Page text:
Danielle Haim's sisters support her spiral on bonafide sad banger, "Now I'm In It." Danielle is trying to find her way back from a place of confusion and inner turmoil, bolstered by a steady guitar riff and thumping beat before the beat drops out. All that's left is Danielle and a piano, confronting herself: "Took me so long to fall," she sings. But alas, the rain keeps falling, and she's dying to feel it on her skin.

Noah Cyrus turns her self-loathing into a moody, melodic banger on "fuckyounoah." The new single is a noted swerve from previous singles like the country-pop "July," but Cyrus continues to use music to exorcise her demons, no matter how jarring the results. "I ain't no good at love, I always fuck it up," she sings over a trap-infused beat. What's interesting though is that by admitting her weaknesses, she gains strength (or at least, she sounds really strong — it takes profound self-awareness to lay yourself this bare). That compelling contrast fuels "fuckyounoah," and makes repeated spins seem only logical.

Miguel's new single "Funeral" finds the heartthrob playing heartbreaker — though we're not sure which kind. He confesses to slaying "somebody's daughter," but we don't know if this is a sexual reference (given Miguel's track record for steamy bedroom anthems) or if he means he's coldly sent a lover into cardiac arrest via mind games. Either way, it's nice to hear a Miguel song with more bite than usual. The shapeshifting beat grinds like something off Yeezus and Miguel's singsongy melodies, especially in the chorus belie his wily songwriting prowess. At just two minutes, "Funeral" hardly feels like something worth mourning, but hey, pour one out anyway: to quote a famous Taylor Swift lyric, it seems the old Miguel can't come to phone right now, because he's dead.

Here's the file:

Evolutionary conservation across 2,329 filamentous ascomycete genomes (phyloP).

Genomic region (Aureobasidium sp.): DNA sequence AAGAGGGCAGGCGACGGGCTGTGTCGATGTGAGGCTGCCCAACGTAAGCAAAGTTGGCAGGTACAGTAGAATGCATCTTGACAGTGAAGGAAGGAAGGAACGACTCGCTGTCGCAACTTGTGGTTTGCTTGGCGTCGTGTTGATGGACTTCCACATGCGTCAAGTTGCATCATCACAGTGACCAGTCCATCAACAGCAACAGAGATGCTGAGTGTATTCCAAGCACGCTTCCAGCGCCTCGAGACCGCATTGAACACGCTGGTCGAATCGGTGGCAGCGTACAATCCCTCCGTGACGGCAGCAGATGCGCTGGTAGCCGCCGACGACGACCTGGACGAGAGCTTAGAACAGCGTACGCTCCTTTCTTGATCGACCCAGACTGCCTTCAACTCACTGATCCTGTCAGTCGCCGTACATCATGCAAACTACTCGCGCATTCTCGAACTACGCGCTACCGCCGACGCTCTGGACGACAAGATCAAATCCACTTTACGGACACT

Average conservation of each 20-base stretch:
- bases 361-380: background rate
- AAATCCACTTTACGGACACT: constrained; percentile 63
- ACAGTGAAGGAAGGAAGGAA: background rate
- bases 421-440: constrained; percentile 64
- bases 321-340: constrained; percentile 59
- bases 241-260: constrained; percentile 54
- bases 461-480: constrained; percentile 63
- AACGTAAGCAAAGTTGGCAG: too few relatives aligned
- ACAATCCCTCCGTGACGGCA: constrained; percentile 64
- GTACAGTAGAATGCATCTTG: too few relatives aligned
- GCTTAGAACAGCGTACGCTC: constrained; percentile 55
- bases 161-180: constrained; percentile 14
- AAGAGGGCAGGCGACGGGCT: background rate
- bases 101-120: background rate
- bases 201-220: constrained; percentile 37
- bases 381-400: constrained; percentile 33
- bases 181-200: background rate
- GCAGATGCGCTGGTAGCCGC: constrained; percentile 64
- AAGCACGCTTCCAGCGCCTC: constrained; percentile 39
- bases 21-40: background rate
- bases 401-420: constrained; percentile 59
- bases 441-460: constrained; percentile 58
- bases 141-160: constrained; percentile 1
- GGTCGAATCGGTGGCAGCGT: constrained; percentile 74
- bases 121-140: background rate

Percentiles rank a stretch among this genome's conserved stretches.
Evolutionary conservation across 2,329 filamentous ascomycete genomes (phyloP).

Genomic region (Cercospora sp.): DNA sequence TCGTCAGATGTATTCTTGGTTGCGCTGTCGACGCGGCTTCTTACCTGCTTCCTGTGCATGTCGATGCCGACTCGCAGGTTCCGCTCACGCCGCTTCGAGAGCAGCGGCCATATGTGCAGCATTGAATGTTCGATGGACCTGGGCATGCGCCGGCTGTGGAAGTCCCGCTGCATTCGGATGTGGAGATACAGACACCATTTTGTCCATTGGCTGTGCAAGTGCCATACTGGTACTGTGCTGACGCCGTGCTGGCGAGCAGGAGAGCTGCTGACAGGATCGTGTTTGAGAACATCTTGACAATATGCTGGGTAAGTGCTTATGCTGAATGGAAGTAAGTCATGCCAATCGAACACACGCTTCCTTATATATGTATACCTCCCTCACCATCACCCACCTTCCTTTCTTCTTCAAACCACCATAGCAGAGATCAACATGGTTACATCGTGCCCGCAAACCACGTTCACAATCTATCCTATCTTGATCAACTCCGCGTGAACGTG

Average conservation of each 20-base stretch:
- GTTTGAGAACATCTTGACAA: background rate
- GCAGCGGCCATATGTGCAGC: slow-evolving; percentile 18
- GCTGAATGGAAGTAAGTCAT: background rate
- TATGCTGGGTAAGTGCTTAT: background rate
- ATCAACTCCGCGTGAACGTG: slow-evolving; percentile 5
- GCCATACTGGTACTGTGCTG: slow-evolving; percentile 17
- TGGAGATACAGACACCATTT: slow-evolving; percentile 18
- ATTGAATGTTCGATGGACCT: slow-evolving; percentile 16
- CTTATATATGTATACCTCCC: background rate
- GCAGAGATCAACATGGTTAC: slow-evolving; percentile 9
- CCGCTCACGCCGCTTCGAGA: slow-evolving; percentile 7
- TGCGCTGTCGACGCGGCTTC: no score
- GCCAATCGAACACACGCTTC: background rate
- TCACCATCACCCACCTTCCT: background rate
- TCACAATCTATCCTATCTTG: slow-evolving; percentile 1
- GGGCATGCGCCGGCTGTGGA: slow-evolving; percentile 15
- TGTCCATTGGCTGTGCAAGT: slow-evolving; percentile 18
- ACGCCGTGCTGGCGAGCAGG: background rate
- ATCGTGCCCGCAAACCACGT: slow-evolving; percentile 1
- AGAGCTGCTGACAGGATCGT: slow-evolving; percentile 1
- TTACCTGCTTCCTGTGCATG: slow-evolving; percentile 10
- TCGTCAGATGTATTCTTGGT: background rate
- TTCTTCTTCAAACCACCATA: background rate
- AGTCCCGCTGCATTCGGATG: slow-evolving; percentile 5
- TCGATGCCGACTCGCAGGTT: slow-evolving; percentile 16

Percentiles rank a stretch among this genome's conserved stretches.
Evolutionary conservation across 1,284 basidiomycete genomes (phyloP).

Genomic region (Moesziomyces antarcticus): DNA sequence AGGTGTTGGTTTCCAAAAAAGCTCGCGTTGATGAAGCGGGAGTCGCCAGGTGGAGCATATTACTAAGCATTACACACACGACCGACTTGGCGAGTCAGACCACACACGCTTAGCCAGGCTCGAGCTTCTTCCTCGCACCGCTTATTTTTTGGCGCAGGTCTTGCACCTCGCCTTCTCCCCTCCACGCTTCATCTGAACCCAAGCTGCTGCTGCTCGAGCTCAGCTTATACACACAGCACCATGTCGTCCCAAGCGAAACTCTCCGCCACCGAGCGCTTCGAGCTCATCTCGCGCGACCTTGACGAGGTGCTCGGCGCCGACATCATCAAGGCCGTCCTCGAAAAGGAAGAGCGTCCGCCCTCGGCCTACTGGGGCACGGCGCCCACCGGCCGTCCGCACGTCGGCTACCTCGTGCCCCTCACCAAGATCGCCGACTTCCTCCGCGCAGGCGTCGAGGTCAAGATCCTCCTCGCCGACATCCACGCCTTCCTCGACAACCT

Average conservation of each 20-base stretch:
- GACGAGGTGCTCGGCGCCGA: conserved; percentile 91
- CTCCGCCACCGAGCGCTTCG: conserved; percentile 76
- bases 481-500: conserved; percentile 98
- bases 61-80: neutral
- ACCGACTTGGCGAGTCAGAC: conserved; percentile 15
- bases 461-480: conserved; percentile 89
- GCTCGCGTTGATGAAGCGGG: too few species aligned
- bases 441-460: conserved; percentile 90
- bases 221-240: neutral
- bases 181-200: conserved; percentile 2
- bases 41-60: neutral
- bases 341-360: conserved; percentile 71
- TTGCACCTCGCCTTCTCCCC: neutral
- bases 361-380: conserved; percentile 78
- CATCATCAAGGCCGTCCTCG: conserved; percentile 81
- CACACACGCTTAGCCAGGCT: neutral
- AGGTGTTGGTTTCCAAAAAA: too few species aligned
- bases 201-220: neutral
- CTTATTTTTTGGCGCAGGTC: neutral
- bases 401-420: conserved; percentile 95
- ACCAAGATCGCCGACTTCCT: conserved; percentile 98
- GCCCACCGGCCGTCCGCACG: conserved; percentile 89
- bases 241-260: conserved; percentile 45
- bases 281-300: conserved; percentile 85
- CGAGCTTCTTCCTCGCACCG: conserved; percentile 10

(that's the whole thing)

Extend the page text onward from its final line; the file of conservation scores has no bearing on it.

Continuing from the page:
Teyana Taylor and Kehlani recreate the female-led psychosexual thrills of '90s cult noir Wild Things on "Morning." The horny bop features some pretty raunching lyrics from the pair, who state their sexual desires plainly, but their melodies are so sumptuous you might miss it when Taylor asks her partner to put her "titties in ya mouth." Be we heard it, certainly! What's more is the lyrics feel sexually ambiguous, in a way, applying to all couples ready for action, regardless of orientation.... and this is how you make an inclusive sex anthem, friends. Pay attention! While you're at attention, watch the "Morning" video, here, which is so hot it's hurting my feelings.

"That Bitch" is a knockout feminist entry in Bea Miller's delightful feminist catalog. The song chronicles double standards in a way that is bracingly refreshing. When's the last time you've heard a singer criticize toxic masculinity and sexism with sexual power-play lines like "Society is suckin' on your dick/ But since I got a pussy, I'm a bitch?" Plinking piano and warped hip-hop beats soundtrack Miller's thoughts, but the song's end is so fucking punk rock we're just flat-out inspired: "You should be suckin' on my clit!" An.Them.

What's your favorite track this week? See you next week, lovers!

Photography: Hannah Diamond